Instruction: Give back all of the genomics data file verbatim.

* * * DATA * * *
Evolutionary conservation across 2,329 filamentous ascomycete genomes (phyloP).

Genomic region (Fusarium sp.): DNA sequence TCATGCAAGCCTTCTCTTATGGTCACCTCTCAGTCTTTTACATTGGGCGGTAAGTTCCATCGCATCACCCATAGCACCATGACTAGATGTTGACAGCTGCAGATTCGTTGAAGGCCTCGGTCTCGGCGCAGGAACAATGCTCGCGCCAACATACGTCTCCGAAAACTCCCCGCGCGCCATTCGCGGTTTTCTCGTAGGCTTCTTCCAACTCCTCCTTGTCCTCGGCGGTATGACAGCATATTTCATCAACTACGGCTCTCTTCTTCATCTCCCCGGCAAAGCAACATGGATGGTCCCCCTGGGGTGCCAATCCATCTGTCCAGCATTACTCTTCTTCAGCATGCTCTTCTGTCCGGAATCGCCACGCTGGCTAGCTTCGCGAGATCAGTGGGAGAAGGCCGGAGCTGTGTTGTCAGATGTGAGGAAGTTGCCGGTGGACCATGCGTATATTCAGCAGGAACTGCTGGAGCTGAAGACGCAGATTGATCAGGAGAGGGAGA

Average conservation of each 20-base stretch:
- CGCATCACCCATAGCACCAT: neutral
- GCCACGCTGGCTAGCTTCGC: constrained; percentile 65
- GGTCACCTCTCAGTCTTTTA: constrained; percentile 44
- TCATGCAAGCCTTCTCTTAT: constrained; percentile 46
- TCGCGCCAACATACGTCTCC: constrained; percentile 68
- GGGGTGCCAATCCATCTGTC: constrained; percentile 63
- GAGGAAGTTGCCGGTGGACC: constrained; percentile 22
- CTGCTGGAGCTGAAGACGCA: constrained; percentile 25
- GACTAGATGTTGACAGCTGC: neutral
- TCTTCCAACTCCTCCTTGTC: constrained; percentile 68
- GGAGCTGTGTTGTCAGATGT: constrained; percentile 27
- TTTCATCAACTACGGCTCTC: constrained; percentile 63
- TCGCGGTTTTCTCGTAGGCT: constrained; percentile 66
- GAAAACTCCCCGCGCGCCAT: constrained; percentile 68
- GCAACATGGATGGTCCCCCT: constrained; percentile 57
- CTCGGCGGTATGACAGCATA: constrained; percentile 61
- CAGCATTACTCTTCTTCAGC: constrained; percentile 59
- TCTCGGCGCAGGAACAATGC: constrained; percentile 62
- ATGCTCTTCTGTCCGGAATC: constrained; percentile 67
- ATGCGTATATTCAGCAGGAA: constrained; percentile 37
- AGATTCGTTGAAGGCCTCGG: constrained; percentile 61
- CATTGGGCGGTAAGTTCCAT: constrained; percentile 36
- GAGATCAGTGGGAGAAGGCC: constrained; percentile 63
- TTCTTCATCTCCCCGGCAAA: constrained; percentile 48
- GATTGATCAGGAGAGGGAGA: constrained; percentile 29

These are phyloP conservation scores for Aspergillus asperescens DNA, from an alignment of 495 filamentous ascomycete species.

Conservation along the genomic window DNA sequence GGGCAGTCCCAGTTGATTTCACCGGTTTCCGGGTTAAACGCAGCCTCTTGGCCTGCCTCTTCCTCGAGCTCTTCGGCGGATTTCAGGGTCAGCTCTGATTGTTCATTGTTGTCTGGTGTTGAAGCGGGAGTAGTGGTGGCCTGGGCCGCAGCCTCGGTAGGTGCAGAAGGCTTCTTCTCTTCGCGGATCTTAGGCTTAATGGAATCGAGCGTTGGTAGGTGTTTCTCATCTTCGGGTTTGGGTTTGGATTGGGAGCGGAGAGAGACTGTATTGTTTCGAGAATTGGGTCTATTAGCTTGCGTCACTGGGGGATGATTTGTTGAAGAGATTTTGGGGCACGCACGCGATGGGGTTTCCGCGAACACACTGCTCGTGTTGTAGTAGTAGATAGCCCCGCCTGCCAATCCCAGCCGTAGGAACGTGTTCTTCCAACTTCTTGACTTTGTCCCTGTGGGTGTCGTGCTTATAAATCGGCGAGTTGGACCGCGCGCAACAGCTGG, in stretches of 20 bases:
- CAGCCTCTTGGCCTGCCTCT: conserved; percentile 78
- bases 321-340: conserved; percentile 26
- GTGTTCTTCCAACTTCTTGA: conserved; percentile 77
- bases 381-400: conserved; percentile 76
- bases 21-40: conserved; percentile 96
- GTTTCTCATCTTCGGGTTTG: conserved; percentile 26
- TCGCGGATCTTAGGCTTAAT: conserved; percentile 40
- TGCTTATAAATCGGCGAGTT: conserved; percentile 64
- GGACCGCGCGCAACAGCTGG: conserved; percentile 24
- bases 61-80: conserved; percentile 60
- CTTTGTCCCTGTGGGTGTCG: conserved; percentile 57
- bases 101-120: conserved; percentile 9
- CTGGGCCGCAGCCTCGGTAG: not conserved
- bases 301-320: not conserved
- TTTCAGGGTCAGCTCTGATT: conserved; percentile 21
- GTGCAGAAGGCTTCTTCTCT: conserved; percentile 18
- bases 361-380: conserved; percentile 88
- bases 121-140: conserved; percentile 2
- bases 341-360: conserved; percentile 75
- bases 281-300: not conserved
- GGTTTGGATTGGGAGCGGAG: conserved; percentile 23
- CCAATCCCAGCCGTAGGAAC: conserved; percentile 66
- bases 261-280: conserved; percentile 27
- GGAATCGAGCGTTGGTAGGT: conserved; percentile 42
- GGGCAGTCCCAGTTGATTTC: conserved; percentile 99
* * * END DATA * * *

Evolutionary conservation across 2,329 filamentous ascomycete genomes (phyloP).

Genomic region (Fusarium sp.): DNA sequence TCATGCAAGCCTTCTCTTATGGTCACCTCTCAGTCTTTTACATTGGGCGGTAAGTTCCATCGCATCACCCATAGCACCATGACTAGATGTTGACAGCTGCAGATTCGTTGAAGGCCTCGGTCTCGGCGCAGGAACAATGCTCGCGCCAACATACGTCTCCGAAAACTCCCCGCGCGCCATTCGCGGTTTTCTCGTAGGCTTCTTCCAACTCCTCCTTGTCCTCGGCGGTATGACAGCATATTTCATCAACTACGGCTCTCTTCTTCATCTCCCCGGCAAAGCAACATGGATGGTCCCCCTGGGGTGCCAATCCATCTGTCCAGCATTACTCTTCTTCAGCATGCTCTTCTGTCCGGAATCGCCACGCTGGCTAGCTTCGCGAGATCAGTGGGAGAAGGCCGGAGCTGTGTTGTCAGATGTGAGGAAGTTGCCGGTGGACCATGCGTATATTCAGCAGGAACTGCTGGAGCTGAAGACGCAGATTGATCAGGAGAGGGAGA

Average conservation of each 20-base stretch:
- CGCATCACCCATAGCACCAT: neutral
- GCCACGCTGGCTAGCTTCGC: constrained; percentile 65
- GGTCACCTCTCAGTCTTTTA: constrained; percentile 44
- TCATGCAAGCCTTCTCTTAT: constrained; percentile 46
- TCGCGCCAACATACGTCTCC: constrained; percentile 68
- GGGGTGCCAATCCATCTGTC: constrained; percentile 63
- GAGGAAGTTGCCGGTGGACC: constrained; percentile 22
- CTGCTGGAGCTGAAGACGCA: constrained; percentile 25
- GACTAGATGTTGACAGCTGC: neutral
- TCTTCCAACTCCTCCTTGTC: constrained; percentile 68
- GGAGCTGTGTTGTCAGATGT: constrained; percentile 27
- TTTCATCAACTACGGCTCTC: constrained; percentile 63
- TCGCGGTTTTCTCGTAGGCT: constrained; percentile 66
- GAAAACTCCCCGCGCGCCAT: constrained; percentile 68
- GCAACATGGATGGTCCCCCT: constrained; percentile 57
- CTCGGCGGTATGACAGCATA: constrained; percentile 61
- CAGCATTACTCTTCTTCAGC: constrained; percentile 59
- TCTCGGCGCAGGAACAATGC: constrained; percentile 62
- ATGCTCTTCTGTCCGGAATC: constrained; percentile 67
- ATGCGTATATTCAGCAGGAA: constrained; percentile 37
- AGATTCGTTGAAGGCCTCGG: constrained; percentile 61
- CATTGGGCGGTAAGTTCCAT: constrained; percentile 36
- GAGATCAGTGGGAGAAGGCC: constrained; percentile 63
- TTCTTCATCTCCCCGGCAAA: constrained; percentile 48
- GATTGATCAGGAGAGGGAGA: constrained; percentile 29

These are phyloP conservation scores for Aspergillus asperescens DNA, from an alignment of 495 filamentous ascomycete species.

Conservation along the genomic window DNA sequence GGGCAGTCCCAGTTGATTTCACCGGTTTCCGGGTTAAACGCAGCCTCTTGGCCTGCCTCTTCCTCGAGCTCTTCGGCGGATTTCAGGGTCAGCTCTGATTGTTCATTGTTGTCTGGTGTTGAAGCGGGAGTAGTGGTGGCCTGGGCCGCAGCCTCGGTAGGTGCAGAAGGCTTCTTCTCTTCGCGGATCTTAGGCTTAATGGAATCGAGCGTTGGTAGGTGTTTCTCATCTTCGGGTTTGGGTTTGGATTGGGAGCGGAGAGAGACTGTATTGTTTCGAGAATTGGGTCTATTAGCTTGCGTCACTGGGGGATGATTTGTTGAAGAGATTTTGGGGCACGCACGCGATGGGGTTTCCGCGAACACACTGCTCGTGTTGTAGTAGTAGATAGCCCCGCCTGCCAATCCCAGCCGTAGGAACGTGTTCTTCCAACTTCTTGACTTTGTCCCTGTGGGTGTCGTGCTTATAAATCGGCGAGTTGGACCGCGCGCAACAGCTGG, in stretches of 20 bases:
- CAGCCTCTTGGCCTGCCTCT: conserved; percentile 78
- bases 321-340: conserved; percentile 26
- GTGTTCTTCCAACTTCTTGA: conserved; percentile 77
- bases 381-400: conserved; percentile 76
- bases 21-40: conserved; percentile 96
- GTTTCTCATCTTCGGGTTTG: conserved; percentile 26
- TCGCGGATCTTAGGCTTAAT: conserved; percentile 40
- TGCTTATAAATCGGCGAGTT: conserved; percentile 64
- GGACCGCGCGCAACAGCTGG: conserved; percentile 24
- bases 61-80: conserved; percentile 60
- CTTTGTCCCTGTGGGTGTCG: conserved; percentile 57
- bases 101-120: conserved; percentile 9
- CTGGGCCGCAGCCTCGGTAG: not conserved
- bases 301-320: not conserved
- TTTCAGGGTCAGCTCTGATT: conserved; percentile 21
- GTGCAGAAGGCTTCTTCTCT: conserved; percentile 18
- bases 361-380: conserved; percentile 88
- bases 121-140: conserved; percentile 2
- bases 341-360: conserved; percentile 75
- bases 281-300: not conserved
- GGTTTGGATTGGGAGCGGAG: conserved; percentile 23
- CCAATCCCAGCCGTAGGAAC: conserved; percentile 66
- bases 261-280: conserved; percentile 27
- GGAATCGAGCGTTGGTAGGT: conserved; percentile 42
- GGGCAGTCCCAGTTGATTTC: conserved; percentile 99